Holi, known as the ‘festival of colors’ is celebrated on the full moon day falling in the month of Phalguna (Feb-Mar). Various colors and water are thrown on each other, amidst loud music, drums etc to celebrate Holi. Like many other festivals in India, Holi also signifies a victory of good over evil. As per ancient mythology, there is a legend of King Hiranyakashipu with who Holi is associated.

How Holy is Celebrated?

Holi is a very important festival of India. It is called the festival of colours. This festival is full of joy and happiness and is celebrated by the entire family and friends. People pledge to have faith in truth and always stay honest to fight away the evil. On this day, you meet your close family relatives and friends and play with colours, share gifts, and sweets, etc. All these things help in improving your bonding with them. Holi is a festival in which you forgive and forget all wrongdoings to remove bitterness in your relationships if any. We wait for the whole year to enjoy this day to the fullest by meeting people and making new memories. Generally, cultural functions, traditional dances, keertans, etc. are organized on this day. But as we are getting modernized, we opt for DJ, listen to loud music, cut Happy Holi cakes, organize rain dance, etc.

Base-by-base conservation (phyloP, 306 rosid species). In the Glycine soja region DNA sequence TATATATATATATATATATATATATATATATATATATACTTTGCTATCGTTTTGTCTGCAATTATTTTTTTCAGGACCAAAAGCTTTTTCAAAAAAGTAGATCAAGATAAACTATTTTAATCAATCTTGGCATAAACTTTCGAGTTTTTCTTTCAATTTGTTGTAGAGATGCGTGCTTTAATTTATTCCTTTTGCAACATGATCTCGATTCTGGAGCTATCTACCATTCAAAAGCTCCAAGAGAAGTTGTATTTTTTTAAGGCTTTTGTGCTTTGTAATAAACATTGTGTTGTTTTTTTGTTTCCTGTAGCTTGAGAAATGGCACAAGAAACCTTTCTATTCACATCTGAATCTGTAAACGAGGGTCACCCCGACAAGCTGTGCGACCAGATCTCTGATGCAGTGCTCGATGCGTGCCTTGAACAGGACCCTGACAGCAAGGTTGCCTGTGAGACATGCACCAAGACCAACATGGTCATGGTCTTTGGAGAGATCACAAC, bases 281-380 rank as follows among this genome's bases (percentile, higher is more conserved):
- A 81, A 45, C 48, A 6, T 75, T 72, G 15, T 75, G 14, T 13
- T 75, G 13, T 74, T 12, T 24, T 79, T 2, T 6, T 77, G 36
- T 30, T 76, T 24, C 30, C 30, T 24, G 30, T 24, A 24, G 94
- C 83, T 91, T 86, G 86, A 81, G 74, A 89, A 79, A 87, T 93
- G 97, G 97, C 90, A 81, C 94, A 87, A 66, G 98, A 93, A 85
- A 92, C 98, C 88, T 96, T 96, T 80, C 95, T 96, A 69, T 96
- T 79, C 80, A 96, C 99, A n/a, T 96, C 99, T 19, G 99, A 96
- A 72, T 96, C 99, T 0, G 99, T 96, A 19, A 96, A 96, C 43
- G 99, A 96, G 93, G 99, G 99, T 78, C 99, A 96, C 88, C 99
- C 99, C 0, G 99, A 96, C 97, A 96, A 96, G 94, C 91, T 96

The Modern Holi

Holi for any Indian is synonym to rang and bhaang. The festival of colours is more than just what pleases the eyes. It not only has mythological significance but also cultural, social and biological characteristic to it. Read on to know more.

The History

There was a powerful king named Hiranyakashipu. He was a devil and was hated for his cruelty. He considered himself to be God and wanted everybody in his kingdom to worship him like one. However, his own son, Prahlada, was a devotee of Lord Vishnu and refused to worship his father. Angry with the disobedience of his son, Hiranyakashipu tried killing his son a number of times, but nothing worked. He then asked his evil sister, Holika, for help. Holika possessed a special power of being immune to fire. So, to kill Prahlada, she tricked him into sitting with her on a pyre. But due to her evil intentions, her power became ineffective and she was burned to ashes. On the other hand, Prahlada gained this immunity and was saved. This is why the first day of Holi is celebrated as Holika Dahan and symbolizes the victory of good over evil.

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